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|Show's coming off the road
By Norman Lebrecht / April 11, 2003
Players in one of Europe's finer orchestras flew into London last week, found their concert had been cancelled and left town without staying the night. No tickets had been sold, they were told. The musicians were surprised, but not astonished. An awareness is dawning across the musical world that the age of orchestral touring is over, leaving gaping holes in the concert calendar and another economic nightmare.
What happened to the Residentie Orchestra of The Hague is not unusual. Ranked third in Holland behind the Concertgebouw of Amsterdam and the Rotterdam Philharmonic, the Residentie wanted to show off its Dutch conductor, Jaap van Zweeden. A nine-stop UK tour was booked, topped by a glamorous night last Wednesday at the Royal Festival Hall. Every self-respecting orchestra feels a need to test itself in London's ultra-competitive environment.
The event was printed in South Bank brochures, but two months ago the orchestra's management discovered that its sums did not add up. When no sponsor was found to plug the gap, it pulled the concert, forfeiting a substantial deposit. The players, informed only as they arrived in London, were told that the cancellation was down to lack of audience interest. Both versions were true: subsidy for touring is drying up and great cities have grown saturated with fly-in orchestras. It is hard to pack a hall in London for any lesser band than Vienna or Berlin.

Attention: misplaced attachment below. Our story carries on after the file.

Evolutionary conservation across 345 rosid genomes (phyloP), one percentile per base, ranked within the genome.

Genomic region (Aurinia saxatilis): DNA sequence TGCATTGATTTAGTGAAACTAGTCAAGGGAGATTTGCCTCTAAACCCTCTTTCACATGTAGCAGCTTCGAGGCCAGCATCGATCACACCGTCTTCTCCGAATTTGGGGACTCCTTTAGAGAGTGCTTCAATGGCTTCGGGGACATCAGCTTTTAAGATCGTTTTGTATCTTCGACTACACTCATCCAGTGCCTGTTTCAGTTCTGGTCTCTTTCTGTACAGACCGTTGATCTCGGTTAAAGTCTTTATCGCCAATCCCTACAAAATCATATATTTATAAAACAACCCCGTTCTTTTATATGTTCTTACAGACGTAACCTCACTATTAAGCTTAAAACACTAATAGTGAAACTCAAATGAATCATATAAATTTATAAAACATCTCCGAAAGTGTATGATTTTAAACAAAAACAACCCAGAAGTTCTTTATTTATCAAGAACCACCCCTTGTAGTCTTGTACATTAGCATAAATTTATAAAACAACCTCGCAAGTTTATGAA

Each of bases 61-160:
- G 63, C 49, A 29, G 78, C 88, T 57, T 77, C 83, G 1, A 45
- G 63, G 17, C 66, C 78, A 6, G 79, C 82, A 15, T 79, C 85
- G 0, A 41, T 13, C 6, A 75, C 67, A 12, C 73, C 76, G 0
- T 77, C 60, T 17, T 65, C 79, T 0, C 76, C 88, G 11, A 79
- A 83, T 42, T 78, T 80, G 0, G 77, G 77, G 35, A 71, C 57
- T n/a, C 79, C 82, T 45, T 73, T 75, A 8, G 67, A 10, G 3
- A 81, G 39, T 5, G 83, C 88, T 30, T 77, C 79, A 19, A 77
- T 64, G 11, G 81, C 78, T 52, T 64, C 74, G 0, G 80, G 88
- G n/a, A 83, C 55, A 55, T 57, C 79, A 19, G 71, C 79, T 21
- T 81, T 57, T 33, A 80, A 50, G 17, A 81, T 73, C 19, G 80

Happily, the Residentie tour went on to break even in eight towns, from Sheffield to Southend, returning home yesterday with a clutch of local reviews and a resolution among the players never to set out again without checking beforehand that they were expected.
Such blips used to occur only at the seedier end of the orchestral scale, a register occupied by ensembles of low pedigree and occasional quality, mostly from underdeveloped parts of eastern Europe, where an enterprising impresario can pick up a chamber orchestra for the price of a pack of fags, paying the players a $10 per diem. But the touring blight has been creeping upwards, causing gritted teeth at premier organisations.
The Philharmonia Orchestra has just totted up a two-thirds drop in touring revenues over the past year. The Academy of St Martin-in-the-Fields which has, for four decades, spent more time abroad than within sight of Nelson's Column, has ( players tell me) great white gaps in its diary. The Academy won a Queen's Award for Industry for its foreign endeavours. Now, like other travelling players, it faces straitened circumstances.
The slump began after 11 September, when the concert season was disrupted by airline chaos and artist panic. Many US orchestras refused to fly abroad, among them Minnesota and Baltimore. The Berlin Philharmonic turned up at Carnegie Hall in reduced formation, leaving its chickens back home.
At the outset of the Iraqi war last month, Rotterdam refused to fly to America with its music director Valery Gergiev (he replaced them with his Kirov orchestra from St Petersburg) and several Residentie players dithered about coming to London after Saddam reportedly threatened a rocket attack. The chief executive and music director of the Los Angeles Philharmonic funked a London trip "'due to the international situation".